The above preview is unformatted text

This student written piece of work is one of many that can be found in our AS and A Level War Poetry section.

Found what you're looking for?

  • Start learning 29% faster today
  • 150,000+ documents available
  • Just £6.99 a month

Not the one? Search for your essay title...
  • Join over 1.2 million students every month
  • Accelerate your learning by 29%
  • Unlimited access from just £6.99 per month

See related essaysSee related essays

Related AS and A Level War Poetry essays

  1. How does Owen stress the true horror of the First World War, and how ...

    Moreover, the mention of "girls" indicates a sense of lost romance. However, this sense of calm is immediately lost with a sudden volta: "In the old times, before he threw away his knees." There is a visceral sense of shock here as the mood dramatically changes.

  2. Claims to authority from Pope Boniface VIII

    Boniface then became pope and then took the chance to carry out what he had been planning all along to gain for himself a spiritual sovereignty over every power in Christendom.( Wood, 1974, 6) However, the family often went to the University of Paris with these accusations but were always

  1. How do E A Mackintosh and Katherine Tynan Hinkson describe 'going off to war' ...

    This resembles sadness of grave which contrasted with glory mentioned early on. The tone is somber and more funeral like instead of the sarcastic tone in 'Recruiting'. The last line of each stanza is shorter than the others. This shorts line stands out and has a huge impact on readers.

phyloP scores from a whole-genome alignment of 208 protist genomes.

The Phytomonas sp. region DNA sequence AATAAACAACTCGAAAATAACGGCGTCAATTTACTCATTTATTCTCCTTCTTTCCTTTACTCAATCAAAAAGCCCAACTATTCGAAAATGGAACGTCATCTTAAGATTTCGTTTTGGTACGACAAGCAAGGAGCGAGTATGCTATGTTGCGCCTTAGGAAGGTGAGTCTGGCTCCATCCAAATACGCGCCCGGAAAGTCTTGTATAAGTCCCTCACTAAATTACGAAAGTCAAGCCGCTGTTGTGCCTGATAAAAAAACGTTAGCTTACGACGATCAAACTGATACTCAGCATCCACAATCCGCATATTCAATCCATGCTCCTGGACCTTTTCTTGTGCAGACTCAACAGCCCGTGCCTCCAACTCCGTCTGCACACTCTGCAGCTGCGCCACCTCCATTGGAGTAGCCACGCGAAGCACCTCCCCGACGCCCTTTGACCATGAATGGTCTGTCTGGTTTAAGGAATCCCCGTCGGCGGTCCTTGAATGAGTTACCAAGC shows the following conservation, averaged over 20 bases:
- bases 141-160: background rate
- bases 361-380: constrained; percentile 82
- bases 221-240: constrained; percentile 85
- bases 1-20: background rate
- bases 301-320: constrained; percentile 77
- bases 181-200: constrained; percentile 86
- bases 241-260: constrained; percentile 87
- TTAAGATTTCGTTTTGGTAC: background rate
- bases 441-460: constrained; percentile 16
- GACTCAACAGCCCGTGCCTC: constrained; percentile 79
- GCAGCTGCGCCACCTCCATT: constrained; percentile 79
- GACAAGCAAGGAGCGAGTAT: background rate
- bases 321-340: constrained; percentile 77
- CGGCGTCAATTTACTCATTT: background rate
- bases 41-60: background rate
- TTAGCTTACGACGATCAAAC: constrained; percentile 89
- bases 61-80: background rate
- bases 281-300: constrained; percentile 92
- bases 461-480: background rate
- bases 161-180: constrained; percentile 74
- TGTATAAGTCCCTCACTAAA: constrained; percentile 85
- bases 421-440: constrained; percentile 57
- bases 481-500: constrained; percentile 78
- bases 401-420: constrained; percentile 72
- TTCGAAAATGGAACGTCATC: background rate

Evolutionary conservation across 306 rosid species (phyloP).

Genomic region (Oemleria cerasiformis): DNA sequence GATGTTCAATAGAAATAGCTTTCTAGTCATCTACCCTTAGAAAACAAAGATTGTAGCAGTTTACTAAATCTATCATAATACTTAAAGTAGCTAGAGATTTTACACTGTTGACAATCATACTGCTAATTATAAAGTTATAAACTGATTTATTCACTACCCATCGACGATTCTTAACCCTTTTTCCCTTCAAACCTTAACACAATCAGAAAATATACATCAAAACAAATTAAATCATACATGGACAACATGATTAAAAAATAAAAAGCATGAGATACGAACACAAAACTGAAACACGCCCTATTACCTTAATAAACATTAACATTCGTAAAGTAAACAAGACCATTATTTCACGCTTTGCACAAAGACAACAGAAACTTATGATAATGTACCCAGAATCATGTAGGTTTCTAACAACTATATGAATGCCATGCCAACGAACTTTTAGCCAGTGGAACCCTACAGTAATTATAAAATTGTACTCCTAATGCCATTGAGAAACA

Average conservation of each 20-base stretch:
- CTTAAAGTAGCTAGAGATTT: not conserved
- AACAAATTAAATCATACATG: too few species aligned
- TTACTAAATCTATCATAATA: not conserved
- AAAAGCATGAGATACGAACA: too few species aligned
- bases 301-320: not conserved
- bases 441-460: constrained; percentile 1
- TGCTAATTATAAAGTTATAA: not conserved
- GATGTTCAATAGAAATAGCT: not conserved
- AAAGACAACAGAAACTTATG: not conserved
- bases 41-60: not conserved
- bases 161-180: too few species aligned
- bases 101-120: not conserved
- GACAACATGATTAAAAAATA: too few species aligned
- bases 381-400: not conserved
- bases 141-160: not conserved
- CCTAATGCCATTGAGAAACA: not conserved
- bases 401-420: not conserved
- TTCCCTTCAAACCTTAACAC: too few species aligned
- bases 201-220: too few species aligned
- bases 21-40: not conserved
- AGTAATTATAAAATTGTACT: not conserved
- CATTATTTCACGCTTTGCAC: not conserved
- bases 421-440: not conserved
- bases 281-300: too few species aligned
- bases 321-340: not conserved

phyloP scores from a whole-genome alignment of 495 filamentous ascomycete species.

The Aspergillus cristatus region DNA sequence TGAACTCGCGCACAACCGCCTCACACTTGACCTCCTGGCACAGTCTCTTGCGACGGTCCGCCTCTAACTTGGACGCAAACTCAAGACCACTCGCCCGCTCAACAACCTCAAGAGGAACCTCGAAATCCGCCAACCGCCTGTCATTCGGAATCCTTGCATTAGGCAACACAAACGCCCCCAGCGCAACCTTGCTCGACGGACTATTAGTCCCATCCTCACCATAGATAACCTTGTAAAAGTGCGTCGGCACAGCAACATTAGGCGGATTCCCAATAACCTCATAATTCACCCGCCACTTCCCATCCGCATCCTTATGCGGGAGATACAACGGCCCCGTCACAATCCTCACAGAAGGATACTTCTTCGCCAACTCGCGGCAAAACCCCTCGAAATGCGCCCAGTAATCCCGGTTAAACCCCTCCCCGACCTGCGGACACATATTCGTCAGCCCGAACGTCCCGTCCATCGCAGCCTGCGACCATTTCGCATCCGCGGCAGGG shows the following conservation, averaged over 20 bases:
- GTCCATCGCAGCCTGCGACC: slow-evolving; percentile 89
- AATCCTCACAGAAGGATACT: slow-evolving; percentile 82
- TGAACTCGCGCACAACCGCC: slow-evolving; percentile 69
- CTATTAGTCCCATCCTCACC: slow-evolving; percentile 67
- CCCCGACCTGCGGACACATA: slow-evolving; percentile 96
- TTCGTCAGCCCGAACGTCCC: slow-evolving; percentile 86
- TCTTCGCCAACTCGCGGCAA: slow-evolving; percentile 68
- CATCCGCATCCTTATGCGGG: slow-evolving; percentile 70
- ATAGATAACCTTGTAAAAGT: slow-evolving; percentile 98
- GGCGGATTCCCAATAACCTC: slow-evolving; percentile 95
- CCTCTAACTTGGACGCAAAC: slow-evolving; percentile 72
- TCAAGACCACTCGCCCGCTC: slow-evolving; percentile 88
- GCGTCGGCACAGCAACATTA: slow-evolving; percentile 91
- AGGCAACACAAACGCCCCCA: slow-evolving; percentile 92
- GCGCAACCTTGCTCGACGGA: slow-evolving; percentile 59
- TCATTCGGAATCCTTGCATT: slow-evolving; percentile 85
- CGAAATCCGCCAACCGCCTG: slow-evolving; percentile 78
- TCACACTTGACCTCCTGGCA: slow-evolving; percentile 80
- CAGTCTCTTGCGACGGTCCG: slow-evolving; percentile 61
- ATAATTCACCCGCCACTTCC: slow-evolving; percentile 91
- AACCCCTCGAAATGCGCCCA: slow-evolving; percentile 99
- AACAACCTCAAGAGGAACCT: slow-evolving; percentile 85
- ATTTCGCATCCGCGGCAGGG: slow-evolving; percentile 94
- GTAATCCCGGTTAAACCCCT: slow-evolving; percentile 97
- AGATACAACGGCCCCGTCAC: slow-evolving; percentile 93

2. World War I: Propaganda

    All fathers want their children to look up to them. So they would believe that if they didn't join the army, the poster would lead them on to believe they would not be a hero or a role model to their children, and people look up to heroes, so if

  1. 'Fools rush into my head, and so I write' (Satire II.i, l.4). Discuss the ...

    Critical debate about Pope has frequently been acrimonious. In his lifetime, Pope himself was often to blame. As he wrote in 1733: 'Fools rush into my head, and so I write'6. Unsurprisingly, the fools in question wrote back, and much of the early comment on his work sprang more from

  2. What attitudes to war have youfound in your reading of war poetry?

    At the end of the stanza we see this line: ''Rode the six hundred.'' Repeatedly throughout the first, second and third stanza. This repetition shows us that although soon The Light Brigade will suffer heavy casualties, and many of their number shall fall, they still ride together, proud and strong.

  • Over 160,000 pieces
    of student written work
  • Annotated by
    experienced teachers
  • Ideas and feedback to
    improve your own work